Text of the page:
The next major step will be to go through all the files and rename the extensions from H to hpp. I’m using Notepad++, so find and replacing the extensions is as quick as opening all the files and globally replacing H” with hpp” (Tip: keep the trailing ” in the search expression so the .H() function isn’t inadvertently replaced and Match case is checked on). The last thing to check for is usage of the Foam namespace and replace it with CML. In this case, it’s not used.

Using Notepad++ to change the .H strings to .hpp in all the source files

At this point, the source files have been renamed and modified to reflect the Caelus naming convention. Now we will need to setup the SCons build files. SCons uses two main files to build applications (or libraries): an SConstruct and SConscript. I should also mention that since SCons uses Python, you have all the facilities of Python at your disposal. The SConstruct files are scripts that SCons uses to build the applications whereas the SConscript file contains the specific details about include directories, link libraries, application name and application location. In this case, I’m going to modify the existing SConstruct file in the srcapplications rather create a new one since I created the new solver directory there.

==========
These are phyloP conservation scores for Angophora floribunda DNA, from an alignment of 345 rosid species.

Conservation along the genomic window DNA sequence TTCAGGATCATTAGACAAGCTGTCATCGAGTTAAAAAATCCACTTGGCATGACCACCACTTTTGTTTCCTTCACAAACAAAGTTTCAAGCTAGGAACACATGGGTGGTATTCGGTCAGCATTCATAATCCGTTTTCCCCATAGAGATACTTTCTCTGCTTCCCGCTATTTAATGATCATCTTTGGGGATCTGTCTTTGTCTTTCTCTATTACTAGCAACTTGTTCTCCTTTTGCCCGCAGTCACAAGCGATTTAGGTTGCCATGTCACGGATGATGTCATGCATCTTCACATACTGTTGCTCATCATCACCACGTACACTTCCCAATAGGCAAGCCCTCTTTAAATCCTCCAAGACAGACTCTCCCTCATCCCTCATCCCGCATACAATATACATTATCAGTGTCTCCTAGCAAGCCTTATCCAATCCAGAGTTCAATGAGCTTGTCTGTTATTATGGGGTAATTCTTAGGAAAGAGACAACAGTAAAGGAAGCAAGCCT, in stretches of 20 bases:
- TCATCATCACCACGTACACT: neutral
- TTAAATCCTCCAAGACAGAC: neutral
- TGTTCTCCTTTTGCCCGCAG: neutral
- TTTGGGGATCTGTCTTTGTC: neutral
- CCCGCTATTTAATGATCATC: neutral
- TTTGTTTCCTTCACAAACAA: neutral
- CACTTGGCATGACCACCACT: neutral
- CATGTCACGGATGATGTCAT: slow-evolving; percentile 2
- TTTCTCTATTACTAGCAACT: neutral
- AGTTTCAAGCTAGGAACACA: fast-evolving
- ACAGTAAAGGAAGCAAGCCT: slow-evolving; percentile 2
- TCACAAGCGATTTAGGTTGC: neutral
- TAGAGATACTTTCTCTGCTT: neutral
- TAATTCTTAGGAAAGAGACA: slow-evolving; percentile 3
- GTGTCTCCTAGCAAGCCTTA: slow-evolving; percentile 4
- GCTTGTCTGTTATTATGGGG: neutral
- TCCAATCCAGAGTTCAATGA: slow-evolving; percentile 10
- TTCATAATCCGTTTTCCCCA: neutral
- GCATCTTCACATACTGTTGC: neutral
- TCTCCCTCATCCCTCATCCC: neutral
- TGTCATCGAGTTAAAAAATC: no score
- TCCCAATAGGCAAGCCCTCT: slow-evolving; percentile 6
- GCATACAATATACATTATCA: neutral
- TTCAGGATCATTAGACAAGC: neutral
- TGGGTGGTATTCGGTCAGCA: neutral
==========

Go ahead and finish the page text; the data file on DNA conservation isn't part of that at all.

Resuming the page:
I’m highlighting the section in the applications SConstruct (toward the end) that needs to be modified. subdirs is simply a Python list and the path to the new solver needs to added. For clarity, I’ve added it after the existing solvers but before the utilities. There is also another SConstruct file within the srcapplicationssolver directory that should be modified in the same manner.

[python firstline=”297″ title=”SConstruct file”] #===============================================================================
# Sub-directories to traverse for compile
#===============================================================================
subdirs = [
‘solvers/basic/potentialSolver’,
‘solvers/heatTransfer/buoyantBoussinesqSimpleSolver’,